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23
Mar

Mitigating the Costs of IT Downtime by Being Prepared

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Mitigating the Costs of IT Downtime by Being Prepared

This is the first in a series of posts on ways to mitigate the costs of IT downtime by improving communication. As the proverb goes, “the best time to plant a tree was twenty years ago. The next best time is now.” Ask PG&E if an ounce of prevention might have prevented a ton of heartache.

The Costs of IT Downtime

You don’t have to tell anybody that IT downtime is a problem for any company, but you can bet that defining the cost of that downtime can change the conversation about how and when to deal with it.

The costs associated with IT downtime are well documented and rising as businesses become increasingly interconnected and IT-dependent. Though there’s a large swing between industries and even independent businesses, estimated average costs for system outages range from $4,330 to $5,600 per minute.

Where does that money go?

  • IT productivity and overtime for detection and resolution
  • Other labor shrinkage & overtime for users waiting for systems to come online
  • Labor for manual data entry during & after downtime
  • Lost income due to unavailability to customers

Understanding the Costs

Systems, of course, will go down. So, the best way to reduce the costs of that downtime is to decrease Mean Time to Repair (MTTR). That process begins well before any incident occurs.

MTTR is often broken down into phases.“Mean Time to Know” (MTTK) is generally the most costly. It’s also the place where communication inefficiency provides the best opportunity for reducing MTTR.

One of the biggest problems organizations fall prey to is that different departments develop their own communication systems over time. When this happens in a silo, different departments’ systems don’t mesh. Additionally, because some specific types of incidents are rare, organizations don’t go to the trouble of defining which staff have skill sets requisite to fixing different problems.

So, here’s a picture of what happens: Each system team relies on its own phone tree for emergencies, while non-IT staff use a pager system. The after-hours call center sends email to SMS to reach critical staff, and nobody knows who to contact when the customer facing program goes down at 10pm.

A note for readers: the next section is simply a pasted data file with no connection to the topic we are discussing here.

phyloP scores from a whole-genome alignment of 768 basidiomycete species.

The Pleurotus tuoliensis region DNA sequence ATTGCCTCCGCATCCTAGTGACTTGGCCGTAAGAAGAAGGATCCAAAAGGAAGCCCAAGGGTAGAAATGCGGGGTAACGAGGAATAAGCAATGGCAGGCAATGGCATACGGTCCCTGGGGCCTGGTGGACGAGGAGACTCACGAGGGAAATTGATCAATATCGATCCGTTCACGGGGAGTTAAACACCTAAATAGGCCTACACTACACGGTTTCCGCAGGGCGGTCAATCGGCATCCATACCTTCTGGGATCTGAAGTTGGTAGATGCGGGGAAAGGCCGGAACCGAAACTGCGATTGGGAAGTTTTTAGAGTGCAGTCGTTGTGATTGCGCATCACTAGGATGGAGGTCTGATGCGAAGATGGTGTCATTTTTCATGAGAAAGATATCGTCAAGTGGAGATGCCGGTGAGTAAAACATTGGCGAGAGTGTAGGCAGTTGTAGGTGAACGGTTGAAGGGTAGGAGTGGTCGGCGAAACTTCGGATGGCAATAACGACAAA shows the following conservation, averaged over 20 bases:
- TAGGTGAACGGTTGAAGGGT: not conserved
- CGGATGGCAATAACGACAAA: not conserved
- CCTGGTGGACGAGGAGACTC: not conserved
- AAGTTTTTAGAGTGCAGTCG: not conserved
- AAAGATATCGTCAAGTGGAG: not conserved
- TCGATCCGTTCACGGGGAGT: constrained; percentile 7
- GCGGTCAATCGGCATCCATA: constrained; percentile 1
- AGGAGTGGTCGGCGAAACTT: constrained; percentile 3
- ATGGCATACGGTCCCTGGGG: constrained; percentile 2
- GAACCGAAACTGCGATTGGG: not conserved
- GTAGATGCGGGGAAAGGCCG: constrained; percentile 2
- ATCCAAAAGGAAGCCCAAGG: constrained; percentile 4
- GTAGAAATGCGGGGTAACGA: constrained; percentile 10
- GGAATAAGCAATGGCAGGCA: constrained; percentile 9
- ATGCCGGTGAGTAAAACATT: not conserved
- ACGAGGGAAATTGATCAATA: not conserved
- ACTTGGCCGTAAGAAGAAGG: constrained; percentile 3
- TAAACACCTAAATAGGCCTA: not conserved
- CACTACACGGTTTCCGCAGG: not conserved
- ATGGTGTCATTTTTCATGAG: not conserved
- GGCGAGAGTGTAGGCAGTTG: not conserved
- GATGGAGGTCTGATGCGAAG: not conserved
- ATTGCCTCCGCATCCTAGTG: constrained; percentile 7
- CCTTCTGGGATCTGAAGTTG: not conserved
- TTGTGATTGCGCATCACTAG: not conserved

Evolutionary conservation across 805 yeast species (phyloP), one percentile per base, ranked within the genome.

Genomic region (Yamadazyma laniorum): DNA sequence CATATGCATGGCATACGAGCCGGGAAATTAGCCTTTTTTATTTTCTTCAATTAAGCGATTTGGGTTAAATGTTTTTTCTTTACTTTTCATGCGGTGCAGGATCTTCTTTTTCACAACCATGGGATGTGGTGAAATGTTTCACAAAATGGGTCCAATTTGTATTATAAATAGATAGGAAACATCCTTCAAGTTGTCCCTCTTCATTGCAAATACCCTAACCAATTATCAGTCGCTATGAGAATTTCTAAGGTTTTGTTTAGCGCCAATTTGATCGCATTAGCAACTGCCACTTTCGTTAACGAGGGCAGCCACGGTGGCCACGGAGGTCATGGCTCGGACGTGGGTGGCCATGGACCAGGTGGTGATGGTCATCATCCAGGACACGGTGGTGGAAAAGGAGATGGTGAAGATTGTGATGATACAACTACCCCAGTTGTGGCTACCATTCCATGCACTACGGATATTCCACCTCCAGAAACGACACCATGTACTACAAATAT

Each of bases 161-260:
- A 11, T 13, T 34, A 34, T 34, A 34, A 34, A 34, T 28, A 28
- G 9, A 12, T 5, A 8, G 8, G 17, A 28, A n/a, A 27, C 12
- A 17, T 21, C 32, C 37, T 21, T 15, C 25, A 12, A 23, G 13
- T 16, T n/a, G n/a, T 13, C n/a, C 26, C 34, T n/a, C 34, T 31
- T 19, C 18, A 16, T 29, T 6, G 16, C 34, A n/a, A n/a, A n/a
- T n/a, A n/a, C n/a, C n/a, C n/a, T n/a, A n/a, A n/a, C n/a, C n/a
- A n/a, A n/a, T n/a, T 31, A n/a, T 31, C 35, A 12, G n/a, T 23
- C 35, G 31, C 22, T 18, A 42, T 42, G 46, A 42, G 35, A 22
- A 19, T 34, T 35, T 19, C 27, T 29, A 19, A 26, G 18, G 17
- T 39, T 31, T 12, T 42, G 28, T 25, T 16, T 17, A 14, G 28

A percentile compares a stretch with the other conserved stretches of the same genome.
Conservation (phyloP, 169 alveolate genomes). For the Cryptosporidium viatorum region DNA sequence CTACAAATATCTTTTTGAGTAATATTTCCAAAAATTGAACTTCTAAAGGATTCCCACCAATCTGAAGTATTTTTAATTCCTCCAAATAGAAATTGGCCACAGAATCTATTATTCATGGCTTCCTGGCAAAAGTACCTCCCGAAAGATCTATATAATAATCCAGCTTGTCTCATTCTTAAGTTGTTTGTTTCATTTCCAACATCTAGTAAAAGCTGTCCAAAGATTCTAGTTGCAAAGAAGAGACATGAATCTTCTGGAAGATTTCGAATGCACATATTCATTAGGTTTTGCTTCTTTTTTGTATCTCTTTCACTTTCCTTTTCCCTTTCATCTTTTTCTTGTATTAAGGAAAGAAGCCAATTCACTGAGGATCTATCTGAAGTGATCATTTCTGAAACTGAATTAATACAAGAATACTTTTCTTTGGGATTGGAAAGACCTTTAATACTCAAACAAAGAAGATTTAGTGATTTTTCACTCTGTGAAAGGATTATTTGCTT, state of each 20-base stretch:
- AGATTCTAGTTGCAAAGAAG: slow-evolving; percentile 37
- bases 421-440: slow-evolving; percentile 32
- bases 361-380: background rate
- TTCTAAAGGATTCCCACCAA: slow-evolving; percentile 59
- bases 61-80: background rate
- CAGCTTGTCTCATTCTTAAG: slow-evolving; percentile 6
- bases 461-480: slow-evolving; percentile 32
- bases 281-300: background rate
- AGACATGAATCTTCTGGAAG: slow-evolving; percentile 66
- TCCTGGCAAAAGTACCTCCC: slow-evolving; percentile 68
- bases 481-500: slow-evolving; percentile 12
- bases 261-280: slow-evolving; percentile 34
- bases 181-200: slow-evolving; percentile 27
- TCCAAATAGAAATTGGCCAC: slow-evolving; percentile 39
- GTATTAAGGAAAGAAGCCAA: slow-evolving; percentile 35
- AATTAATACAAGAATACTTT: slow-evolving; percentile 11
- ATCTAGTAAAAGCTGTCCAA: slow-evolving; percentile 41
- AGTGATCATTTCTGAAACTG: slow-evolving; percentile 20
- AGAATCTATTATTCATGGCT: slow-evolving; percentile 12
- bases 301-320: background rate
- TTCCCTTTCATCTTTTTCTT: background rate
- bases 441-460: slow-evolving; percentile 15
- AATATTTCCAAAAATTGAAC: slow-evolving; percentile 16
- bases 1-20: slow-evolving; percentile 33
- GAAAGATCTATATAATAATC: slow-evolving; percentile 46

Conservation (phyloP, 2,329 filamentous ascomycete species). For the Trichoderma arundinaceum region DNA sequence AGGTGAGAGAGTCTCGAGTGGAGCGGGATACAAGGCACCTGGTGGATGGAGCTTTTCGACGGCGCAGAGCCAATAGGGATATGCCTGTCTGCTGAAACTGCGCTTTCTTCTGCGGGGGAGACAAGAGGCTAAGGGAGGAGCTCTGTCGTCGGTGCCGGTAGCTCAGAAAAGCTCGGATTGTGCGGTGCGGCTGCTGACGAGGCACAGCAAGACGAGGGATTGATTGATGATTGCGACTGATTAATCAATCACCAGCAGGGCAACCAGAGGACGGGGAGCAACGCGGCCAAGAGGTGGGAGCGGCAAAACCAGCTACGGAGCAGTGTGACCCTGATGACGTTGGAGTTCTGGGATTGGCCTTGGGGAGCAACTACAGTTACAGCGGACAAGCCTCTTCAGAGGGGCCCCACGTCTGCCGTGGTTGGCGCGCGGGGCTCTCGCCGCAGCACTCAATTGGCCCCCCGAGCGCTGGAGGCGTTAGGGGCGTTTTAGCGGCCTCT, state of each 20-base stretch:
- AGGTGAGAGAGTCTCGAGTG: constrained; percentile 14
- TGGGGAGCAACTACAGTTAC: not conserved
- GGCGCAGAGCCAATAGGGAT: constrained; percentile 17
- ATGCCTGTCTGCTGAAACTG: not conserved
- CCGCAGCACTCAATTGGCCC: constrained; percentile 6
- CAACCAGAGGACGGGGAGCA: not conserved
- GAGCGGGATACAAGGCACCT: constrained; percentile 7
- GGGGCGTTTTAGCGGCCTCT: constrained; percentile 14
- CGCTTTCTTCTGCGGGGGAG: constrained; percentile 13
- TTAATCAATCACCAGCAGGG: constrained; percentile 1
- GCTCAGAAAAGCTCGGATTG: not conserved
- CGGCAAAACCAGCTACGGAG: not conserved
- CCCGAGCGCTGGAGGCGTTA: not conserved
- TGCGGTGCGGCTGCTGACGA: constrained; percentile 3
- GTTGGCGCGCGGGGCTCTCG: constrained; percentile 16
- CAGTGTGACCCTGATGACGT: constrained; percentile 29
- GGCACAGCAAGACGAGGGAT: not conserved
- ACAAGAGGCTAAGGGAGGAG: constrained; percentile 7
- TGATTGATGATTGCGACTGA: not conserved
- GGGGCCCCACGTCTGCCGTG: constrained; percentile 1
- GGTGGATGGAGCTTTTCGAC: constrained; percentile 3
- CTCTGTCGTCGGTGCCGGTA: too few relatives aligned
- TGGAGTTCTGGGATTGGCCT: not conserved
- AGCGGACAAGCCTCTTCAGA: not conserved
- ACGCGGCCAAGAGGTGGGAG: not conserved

Spotty cell service prevents the delivery of some messages. Other messages are blocked on certain carriers as a result of being blacklisted from over-reliance on email-to-SMS. Plus, the phone tree hasn’t been updated in a year, and nobody can find Jane’s number.

In this scenario, secondary problems play out. Because of different outages and a lack of contact prioritization, everybody gets every call or message from every department at all hours. When this is the norm, staff become desensitized and may ignore messages or even turn off their phones overnight.

Multiply every minute of that outage times an average of $4,300 to $5,600.

How to Reduce the Costs of IT Downtime

In a fully manual world, a “perfect” system would require that phone trees account for all types of IT system and human dependencies. Who do you call when scheduling goes down? Who do you call when the records system is unavailable? What if nobody can tell if the problem is hardware or software?

There was a time when the perfect system required cobbling manual solutions together and writing books of complex documentation to ensure the right people were notified at the right times. Delivery confirmation meant someone answered a ringing phone, full stop.

Today, interdependent systems move too fast and cost too much to rely on manual systems. Costs of downtime only rise, so the speed of automation is a necessity

Fortunately, technology provides the opportunity to solve for the same complexity it introduces. With proper planning, it is possible to create and update notification groups for specific needs so that only the right people are notified. Often those notifications are generated and delivered automatically to the right people. No more waking the wrong people at 2 AM because the phone tree or the schedule didn’t get updated.

The right software uses a single system to message critical personnel in different departments on multiple devices at the same time, confirming receipt and allowing the right people to claim tasks so it’s clear who is working on what. No more waiting because John thought Jane was already working on the solution.

HipLink software is an ounce of prevention that preempts the need for a pound of cure. Our intuitive user interface allows a single end-user to notify the right people at the right time and with minimal effort, and automated messaging for IT outages makes sure no time is wasted finding out who needs to know. HipLink ensures maximum efficiency of your systems and minimizes your downtimes and their costs.

Click here and add your email address to receive our solution guide, “8 Solutions to Resolve IT Incidents Faster”. You can also add yourself to our newsletter list to be notified when the next article in the series goes up!

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